Loving Vincent

(Good Deed) Starring the voices of Saoirse Ronan, Helen McCrory, Chris O’Dowd, Robert Gulaczyk. Ten years in the making, this is the first film to be fully animated using oil paintings on canvas as the medium. The story revolves around the mysterious death of master Post-Impressionist Vincent Van Gogh; was it suicide or was it murder? A young man charged to deliver a letter from the recently deceased painter to his brother Theo discovers that Theo has also died and becomes determined to understand the painter, his works and his death. September 22

Stronger

(Roadside Attractions) Jake Gyllenhaal, Tatiana Maslany, Clancy Brown, Miranda Richardson. The latest from director David Gordon Green examines the true story of Jeff Bauman, an ordinary man thrust into an extraordinary situation when both his legs were blown off during the Boston Marathon bombing. There only to win back his girlfriend, he battled back to become a symbol of hope that inspired the entire city but it was no easy path to get there. September 22

Lucky

(Magnolia) Harry Dean Stanton, David Lynch, Tom Skeritt, Ed Begley Jr. A 90 year old atheist, reaching the last days of his life, goes on a journey to try and discover the meaning his life has had amidst an odd collection of eccentrics in a desert town. Stanton, one of the legends of cinema, may very well be on his way to a Best Actor Oscar nomination for his performance here. September 29

Lucky


Lucky

The happy couple - how lucky!

(2011) Comedy (Phase 4) Colin Hanks, Ari Graynor, Ann-Margaret, Jeffrey Tambor, Mimi Rogers, Adam J. Harrington, Allison Mackie, Tom Amandes, Michelle Davidson, Olivia Sather, Heather Marie Marsden, Sean Modica, Jill Carr, Elizabeth Uhl. Directed by Gil Cates Jr.

 

Love and marriage can be a killer. Compromise and understanding are keys to any relationship, but especially in any marriage, particularly in new ones. Getting to understand your partner in any relationship is the key to making it work.

Ben Keller (Hanks) is a bit of a noodle. He is a quiet, shy sort who works as an accountant. He seems generally nice although a bit socially awkward. He has a crush on the receptionist, Lucy St. Martin (Graynor) and has had since school but has never acted on it, not really. She’s aware of his affections but she is much more pragmatic; she has her eye casting about for men in a different economic strata. Ben is beneath her notice, frankly.

That is, until Ben wins the Iowa State Lotto and over $38 million. Overnight he’s a millionaire and Lucy suddenly sees him as husband material. Soon they are dating and before long, they are married, much to the satisfaction of Pauline (Ann-Margaret), Ben’s mom who had despaired of her shy son ever finding a match.

Lucy may be all about the money and Ben doesn’t seem to be too shy about spending it on her – from building her a dream home to an expensive Hawaiian honeymoon. It is in fact while in Hawaii that Lucy discovers that Ben has been keeping a secret from her and it’s a doozy – mild-mannered Ben is a serial killer and as Lucy looks a little more deeply into this, she discovers that his victims bear a more than passing resemblance to herself.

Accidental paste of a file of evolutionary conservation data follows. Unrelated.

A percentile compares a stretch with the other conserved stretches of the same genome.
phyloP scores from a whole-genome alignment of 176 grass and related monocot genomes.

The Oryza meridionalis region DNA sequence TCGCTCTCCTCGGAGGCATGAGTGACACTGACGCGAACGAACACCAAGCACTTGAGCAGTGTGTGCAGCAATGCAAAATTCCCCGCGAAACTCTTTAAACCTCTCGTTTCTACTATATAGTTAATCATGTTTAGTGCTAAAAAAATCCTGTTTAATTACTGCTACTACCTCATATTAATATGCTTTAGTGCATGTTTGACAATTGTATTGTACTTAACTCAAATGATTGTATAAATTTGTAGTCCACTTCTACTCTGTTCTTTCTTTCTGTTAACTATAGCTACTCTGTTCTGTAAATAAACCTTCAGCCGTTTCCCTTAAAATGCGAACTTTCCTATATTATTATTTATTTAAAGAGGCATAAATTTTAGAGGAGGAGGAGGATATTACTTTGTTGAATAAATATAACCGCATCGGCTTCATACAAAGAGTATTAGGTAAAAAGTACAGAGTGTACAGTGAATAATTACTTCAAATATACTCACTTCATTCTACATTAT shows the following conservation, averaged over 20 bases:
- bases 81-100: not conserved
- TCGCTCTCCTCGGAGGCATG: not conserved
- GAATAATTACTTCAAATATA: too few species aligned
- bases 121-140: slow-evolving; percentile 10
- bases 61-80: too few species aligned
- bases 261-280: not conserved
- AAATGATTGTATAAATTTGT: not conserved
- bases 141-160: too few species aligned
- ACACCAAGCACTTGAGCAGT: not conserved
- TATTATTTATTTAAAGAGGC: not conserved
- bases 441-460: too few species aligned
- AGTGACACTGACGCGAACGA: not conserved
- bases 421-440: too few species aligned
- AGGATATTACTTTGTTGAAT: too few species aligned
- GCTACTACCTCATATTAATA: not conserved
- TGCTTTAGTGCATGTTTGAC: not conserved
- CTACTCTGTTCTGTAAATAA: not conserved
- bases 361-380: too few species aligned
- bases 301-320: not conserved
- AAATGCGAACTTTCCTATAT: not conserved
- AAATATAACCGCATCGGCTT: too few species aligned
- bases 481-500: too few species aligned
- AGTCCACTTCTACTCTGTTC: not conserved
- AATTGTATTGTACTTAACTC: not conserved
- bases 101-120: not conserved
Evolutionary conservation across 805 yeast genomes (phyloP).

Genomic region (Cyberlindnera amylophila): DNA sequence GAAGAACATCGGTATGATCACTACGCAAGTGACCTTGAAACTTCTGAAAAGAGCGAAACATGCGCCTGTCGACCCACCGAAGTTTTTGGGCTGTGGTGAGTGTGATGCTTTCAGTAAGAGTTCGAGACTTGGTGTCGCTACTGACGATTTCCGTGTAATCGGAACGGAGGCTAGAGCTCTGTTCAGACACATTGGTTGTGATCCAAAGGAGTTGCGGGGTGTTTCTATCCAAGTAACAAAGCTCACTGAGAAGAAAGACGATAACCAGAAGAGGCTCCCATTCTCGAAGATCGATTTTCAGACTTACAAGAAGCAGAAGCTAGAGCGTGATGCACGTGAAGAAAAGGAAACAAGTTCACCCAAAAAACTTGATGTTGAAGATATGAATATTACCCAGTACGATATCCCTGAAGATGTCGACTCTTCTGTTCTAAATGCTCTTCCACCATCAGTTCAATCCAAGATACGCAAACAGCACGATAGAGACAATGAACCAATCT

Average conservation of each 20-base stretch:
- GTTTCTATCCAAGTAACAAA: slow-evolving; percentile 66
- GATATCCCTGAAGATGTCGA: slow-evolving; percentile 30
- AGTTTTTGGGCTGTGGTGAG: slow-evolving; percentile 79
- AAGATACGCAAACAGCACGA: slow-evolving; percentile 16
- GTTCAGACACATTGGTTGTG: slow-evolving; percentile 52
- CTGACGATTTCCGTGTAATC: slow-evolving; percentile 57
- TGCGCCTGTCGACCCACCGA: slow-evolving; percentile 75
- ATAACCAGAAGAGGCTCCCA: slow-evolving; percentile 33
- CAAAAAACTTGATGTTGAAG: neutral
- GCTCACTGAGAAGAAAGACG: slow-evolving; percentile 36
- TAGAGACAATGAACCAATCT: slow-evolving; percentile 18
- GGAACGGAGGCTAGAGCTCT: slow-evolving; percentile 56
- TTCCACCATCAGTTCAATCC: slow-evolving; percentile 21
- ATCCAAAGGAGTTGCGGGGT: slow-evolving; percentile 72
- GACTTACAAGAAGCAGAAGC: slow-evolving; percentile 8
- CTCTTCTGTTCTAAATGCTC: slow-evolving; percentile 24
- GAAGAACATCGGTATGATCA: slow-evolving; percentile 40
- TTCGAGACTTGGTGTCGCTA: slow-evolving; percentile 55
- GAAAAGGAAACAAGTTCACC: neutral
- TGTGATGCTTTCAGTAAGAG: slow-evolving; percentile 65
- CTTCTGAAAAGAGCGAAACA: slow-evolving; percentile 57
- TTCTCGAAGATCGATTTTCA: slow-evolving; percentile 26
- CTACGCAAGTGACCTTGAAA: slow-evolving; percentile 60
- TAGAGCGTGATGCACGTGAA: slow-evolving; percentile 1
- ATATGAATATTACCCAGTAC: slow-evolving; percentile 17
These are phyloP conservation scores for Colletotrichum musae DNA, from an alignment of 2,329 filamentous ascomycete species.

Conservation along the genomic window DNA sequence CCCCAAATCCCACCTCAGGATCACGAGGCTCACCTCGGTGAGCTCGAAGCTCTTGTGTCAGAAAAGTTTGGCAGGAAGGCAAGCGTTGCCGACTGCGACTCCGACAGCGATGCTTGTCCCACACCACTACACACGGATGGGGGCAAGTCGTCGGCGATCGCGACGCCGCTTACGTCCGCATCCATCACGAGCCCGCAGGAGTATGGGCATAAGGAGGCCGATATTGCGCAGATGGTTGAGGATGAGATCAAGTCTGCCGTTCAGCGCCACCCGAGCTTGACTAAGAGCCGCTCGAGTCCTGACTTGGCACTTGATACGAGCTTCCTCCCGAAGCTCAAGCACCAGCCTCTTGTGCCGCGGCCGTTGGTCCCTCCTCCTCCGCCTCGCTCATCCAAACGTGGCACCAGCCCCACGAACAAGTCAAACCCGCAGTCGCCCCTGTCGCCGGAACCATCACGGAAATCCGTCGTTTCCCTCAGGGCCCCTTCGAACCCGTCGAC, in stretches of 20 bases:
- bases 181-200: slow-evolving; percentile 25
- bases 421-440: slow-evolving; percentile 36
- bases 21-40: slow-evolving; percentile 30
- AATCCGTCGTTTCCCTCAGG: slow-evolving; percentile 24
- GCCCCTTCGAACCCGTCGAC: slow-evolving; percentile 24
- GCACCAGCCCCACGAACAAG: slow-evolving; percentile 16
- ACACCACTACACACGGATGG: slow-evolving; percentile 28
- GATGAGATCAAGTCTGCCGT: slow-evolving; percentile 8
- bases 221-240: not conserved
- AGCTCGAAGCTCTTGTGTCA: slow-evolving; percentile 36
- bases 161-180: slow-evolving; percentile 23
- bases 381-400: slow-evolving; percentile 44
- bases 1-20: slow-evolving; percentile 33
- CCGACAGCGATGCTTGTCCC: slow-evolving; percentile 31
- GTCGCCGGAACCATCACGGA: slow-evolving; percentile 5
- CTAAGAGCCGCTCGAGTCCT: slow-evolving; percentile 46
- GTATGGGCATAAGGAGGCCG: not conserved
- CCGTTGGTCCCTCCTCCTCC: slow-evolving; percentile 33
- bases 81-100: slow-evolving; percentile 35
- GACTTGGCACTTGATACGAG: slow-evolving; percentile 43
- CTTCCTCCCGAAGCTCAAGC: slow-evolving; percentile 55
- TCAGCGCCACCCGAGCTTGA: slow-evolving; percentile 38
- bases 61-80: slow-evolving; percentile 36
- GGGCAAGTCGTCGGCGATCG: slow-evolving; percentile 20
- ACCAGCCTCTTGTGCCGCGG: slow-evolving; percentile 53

The director is the son of a Hollywood producer (best known for producing the Oscar telecasts) who is directing the son of an acting legend (Hanks, son of Tom). That really is neither here nor there but it is some interesting trivia. The premise here sounds tailor made for a black comedy directed by the likes of the Coen brothers but Cates comes off as a bit inexperienced here.

This kind of material needs a deft touch, one that is light where it needs to be but unfortunately the direction is mostly heavy-handed. We are hit in the face with an anvil rather than tickled gently with a feather. While the former gets our attention initially, it gets old quickly and eventually leaves us numb. The latter may not necessarily be as attention-getting at first but it stays with us longer for far more pleasant reasons.

Hanks is rapidly getting a reputation for playing nice guys with a dark side (as he does in “Mad Men”) and this might be his quintessential role. He resembles his father in many ways but he is much more of a sad sack than Daddy ever was. He isn’t quite the indelible lead man his father is but he has the DNA for it, not to mention that he adds his own stamp.

Graynor is kind of a cut-rate Renee Zellweger in a lot of ways, particularly in her delivery. She’s kind of a skinny Bridget Jones without the accent here. I get the sense she’s emulating the screwball comedies of the ’30s in the way she makes her character sassy and plucky. It’s not really original in any way but she at least captures the essence of the character nicely.

Veteran character actor Tambor plays a detective who is investigating the disappearance of several young girls. Tambor’s laconic delivery is perfect for the role and he always seems to deliver the goods no matter how small the role (and this one is small but memorable indeed). Ann-Margaret is also a welcome addition. In fact, the cast is pretty solid.

The filmmakers seem to be caught between making a screwball comedy and a black comedy and wind up with neither. There are some great moments (as when Lucy has a frank conversation with Ben’s victims) as well as some that could have been. Unfortunately, this is a movie where it felt like each turn it could have made could have gone better if they’d taken a different direction. Chalk it up to inexperience and hope the next one is better.

WHY RENT THIS: Nice performances from Graynor and Tambor. Competent black comedy.

WHY RENT SOMETHING ELSE: Lacks consistency.

FAMILY VALUES: There is some bad language, a bit of violence, some sexuality and a couple of gruesome images.

TRIVIAL PURSUIT: The Hawaii-themed restaurant scene was actually filmed at a zoo exhibit in Omaha.

NOTABLE DVD EXTRAS: There’s a music video by David Choi singing “I Choose Happiness” from the movie.

BOX OFFICE PERFORMANCE: $8,564 on an unreported production budget; no way this made any money.

FINAL RATING: 5/10

NEXT: Thin Ice